First, click on the “Edit My Profile” in the upper right-hand corner of your Publishing Center. Or, alternatively, you may have a “My Account” link. In either case, clicking that link will open up your Profile Page, where you can Edit Your Profile, provide Social Media Details, and set your Royalty Payment Details, among other things. In the Social Media Details section, enter in the URL for each of your social media profiles. The easiest way to do that is to go to each of your active social media platforms and go to your “home” or “main” page of your account, and then cut-n-paste the URL from the Internet Browser and place it into the appropriate field of this form. Don’t forget to save your changes. It’s as easy as that!

  1. Add Some Multi-Media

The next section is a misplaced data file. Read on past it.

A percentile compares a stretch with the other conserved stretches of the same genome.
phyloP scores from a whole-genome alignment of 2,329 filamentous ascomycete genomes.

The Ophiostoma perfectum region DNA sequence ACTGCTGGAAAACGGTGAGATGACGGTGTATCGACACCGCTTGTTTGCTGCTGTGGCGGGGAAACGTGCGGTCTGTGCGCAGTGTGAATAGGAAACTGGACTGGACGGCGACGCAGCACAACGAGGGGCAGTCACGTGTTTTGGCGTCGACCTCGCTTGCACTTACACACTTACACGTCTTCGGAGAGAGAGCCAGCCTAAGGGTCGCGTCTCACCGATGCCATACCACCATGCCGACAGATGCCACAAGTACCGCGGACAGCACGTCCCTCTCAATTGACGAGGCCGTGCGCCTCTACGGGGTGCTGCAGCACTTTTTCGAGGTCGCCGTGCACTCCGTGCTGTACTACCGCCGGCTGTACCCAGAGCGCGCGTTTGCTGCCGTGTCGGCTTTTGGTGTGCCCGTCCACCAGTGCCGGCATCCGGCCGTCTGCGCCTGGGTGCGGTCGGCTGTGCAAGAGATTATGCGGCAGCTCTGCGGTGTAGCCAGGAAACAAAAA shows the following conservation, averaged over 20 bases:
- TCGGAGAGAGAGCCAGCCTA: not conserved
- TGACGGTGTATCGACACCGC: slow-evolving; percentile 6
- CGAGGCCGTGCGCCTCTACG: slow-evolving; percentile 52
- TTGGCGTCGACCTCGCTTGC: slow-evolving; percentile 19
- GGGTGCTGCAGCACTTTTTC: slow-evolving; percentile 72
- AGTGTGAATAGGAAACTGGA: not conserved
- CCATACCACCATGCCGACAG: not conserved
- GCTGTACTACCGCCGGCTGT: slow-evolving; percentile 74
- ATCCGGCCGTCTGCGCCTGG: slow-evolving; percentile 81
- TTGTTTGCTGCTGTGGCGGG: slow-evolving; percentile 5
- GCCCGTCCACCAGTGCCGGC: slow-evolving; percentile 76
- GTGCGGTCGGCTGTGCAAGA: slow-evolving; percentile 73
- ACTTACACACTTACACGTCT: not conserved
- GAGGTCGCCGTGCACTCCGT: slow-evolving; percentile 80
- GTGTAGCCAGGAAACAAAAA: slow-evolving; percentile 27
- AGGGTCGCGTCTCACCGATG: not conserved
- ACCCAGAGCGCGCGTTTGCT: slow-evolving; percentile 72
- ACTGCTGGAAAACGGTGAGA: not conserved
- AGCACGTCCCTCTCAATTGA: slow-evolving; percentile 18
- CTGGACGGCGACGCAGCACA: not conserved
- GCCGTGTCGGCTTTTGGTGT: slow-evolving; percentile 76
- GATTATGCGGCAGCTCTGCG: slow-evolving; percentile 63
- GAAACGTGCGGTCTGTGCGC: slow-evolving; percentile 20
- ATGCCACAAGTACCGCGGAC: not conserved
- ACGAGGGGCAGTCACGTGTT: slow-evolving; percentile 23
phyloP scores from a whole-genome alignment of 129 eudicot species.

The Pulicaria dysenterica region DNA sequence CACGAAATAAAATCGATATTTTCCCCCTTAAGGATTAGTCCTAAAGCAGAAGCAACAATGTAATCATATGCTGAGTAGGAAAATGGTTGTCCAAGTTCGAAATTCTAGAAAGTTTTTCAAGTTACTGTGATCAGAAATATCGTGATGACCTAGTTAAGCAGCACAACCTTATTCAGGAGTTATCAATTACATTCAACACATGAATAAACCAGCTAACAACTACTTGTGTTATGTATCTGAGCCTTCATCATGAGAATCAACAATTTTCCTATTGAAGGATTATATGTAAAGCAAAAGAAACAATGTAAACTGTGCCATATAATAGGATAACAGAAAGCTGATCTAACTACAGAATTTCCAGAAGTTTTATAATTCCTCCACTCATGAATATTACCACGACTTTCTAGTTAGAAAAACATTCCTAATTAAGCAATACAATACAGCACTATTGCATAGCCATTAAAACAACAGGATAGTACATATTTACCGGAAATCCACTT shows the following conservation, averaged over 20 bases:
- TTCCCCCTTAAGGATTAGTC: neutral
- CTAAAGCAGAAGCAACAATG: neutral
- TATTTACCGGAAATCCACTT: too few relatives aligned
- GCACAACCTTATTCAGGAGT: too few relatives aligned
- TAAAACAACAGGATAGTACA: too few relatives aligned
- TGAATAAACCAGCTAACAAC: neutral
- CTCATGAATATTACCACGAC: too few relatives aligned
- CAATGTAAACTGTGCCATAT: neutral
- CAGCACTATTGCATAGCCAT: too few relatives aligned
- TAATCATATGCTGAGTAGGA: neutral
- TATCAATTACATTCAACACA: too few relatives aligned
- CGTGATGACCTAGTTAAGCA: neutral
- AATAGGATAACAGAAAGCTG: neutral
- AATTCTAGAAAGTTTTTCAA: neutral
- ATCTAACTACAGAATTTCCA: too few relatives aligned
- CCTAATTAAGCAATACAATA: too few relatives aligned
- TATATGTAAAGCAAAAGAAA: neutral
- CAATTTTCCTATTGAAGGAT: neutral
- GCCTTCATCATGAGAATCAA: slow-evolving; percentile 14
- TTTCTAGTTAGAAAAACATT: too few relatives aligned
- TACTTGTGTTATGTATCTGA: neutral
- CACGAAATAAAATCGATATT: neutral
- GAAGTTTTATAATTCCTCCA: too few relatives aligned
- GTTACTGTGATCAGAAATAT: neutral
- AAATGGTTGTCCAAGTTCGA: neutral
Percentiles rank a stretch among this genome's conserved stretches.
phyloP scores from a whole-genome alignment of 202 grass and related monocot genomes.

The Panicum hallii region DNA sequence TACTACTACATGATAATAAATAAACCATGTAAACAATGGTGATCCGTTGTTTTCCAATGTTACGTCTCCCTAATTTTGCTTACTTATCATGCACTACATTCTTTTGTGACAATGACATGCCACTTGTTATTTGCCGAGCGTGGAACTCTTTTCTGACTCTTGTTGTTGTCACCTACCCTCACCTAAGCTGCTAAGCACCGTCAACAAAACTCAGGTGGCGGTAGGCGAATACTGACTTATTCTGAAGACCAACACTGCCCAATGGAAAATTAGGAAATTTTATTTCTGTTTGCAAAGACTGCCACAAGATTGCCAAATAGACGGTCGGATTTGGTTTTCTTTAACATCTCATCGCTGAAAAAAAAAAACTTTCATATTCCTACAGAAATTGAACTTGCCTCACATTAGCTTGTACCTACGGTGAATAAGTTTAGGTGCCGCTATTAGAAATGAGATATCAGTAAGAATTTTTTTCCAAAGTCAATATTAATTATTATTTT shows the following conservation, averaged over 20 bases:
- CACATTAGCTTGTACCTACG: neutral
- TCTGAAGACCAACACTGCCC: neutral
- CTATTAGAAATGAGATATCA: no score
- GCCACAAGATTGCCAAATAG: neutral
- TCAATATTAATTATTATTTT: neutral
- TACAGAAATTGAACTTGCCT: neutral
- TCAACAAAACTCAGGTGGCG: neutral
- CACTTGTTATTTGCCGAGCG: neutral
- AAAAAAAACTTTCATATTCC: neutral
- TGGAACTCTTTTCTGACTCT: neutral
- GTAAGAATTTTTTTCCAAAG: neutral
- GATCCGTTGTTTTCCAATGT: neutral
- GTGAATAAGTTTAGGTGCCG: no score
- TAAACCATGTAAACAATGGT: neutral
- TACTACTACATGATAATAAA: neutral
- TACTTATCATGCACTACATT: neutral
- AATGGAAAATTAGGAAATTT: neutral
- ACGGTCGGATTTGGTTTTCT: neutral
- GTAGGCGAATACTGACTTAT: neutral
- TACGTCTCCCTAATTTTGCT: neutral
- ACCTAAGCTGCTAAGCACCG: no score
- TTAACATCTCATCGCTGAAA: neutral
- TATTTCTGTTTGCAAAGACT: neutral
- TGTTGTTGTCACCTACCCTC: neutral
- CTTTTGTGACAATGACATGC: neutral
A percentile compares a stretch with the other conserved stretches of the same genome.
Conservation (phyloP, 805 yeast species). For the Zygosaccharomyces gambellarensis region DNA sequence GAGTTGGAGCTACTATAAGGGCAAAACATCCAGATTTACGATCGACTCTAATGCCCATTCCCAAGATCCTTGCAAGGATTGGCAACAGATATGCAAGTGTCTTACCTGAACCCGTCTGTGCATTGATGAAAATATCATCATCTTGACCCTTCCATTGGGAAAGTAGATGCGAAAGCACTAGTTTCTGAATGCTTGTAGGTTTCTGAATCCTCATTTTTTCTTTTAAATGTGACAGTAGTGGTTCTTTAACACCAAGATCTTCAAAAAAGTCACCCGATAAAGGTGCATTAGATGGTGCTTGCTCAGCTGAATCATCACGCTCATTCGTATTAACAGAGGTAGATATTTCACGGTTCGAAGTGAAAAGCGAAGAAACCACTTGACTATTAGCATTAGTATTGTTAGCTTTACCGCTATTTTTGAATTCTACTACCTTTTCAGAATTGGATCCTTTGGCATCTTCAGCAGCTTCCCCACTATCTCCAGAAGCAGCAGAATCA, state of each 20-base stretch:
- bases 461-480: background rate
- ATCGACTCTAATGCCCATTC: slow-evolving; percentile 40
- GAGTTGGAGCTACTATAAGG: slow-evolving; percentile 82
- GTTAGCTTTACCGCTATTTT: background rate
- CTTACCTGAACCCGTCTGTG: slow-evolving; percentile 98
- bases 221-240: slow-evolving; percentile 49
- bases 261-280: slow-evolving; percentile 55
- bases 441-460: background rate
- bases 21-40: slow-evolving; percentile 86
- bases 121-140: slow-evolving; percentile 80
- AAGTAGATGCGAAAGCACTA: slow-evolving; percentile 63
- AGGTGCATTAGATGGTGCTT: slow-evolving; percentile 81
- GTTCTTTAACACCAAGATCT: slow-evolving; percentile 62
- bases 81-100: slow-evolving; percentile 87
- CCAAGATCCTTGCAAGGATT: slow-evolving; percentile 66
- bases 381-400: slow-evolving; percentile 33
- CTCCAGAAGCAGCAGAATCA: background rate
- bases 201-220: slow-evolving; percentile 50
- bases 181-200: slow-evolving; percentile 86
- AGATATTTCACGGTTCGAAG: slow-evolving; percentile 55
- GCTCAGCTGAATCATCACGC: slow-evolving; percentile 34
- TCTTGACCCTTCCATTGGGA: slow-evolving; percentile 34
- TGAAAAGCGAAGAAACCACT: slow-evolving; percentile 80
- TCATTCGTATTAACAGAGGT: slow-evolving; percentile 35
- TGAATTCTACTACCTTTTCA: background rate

Your Outskirts Press Author Webpage features an “optional” menu item specifically for “Media” which includes book video trailers, audio excerpts, and/or audiobooks. The audio excerpt is included with many of our packages, so if you have recorded your audio excerpt, it is available from your author webpage already.  The book video trailer a very popular marketing option so if you didn’t order a book video trailer with your publishing package, you can add one at any time from the Marketing Options tab of your Publishing Center.  The most recent addition to the Media section is our new AudioBook Publishing Option. It’s half the price and twice the quality of our competitors, and opens up a whole new market for your book, so be sure to check it out from the Marketing Tab, or by clicking this button right here: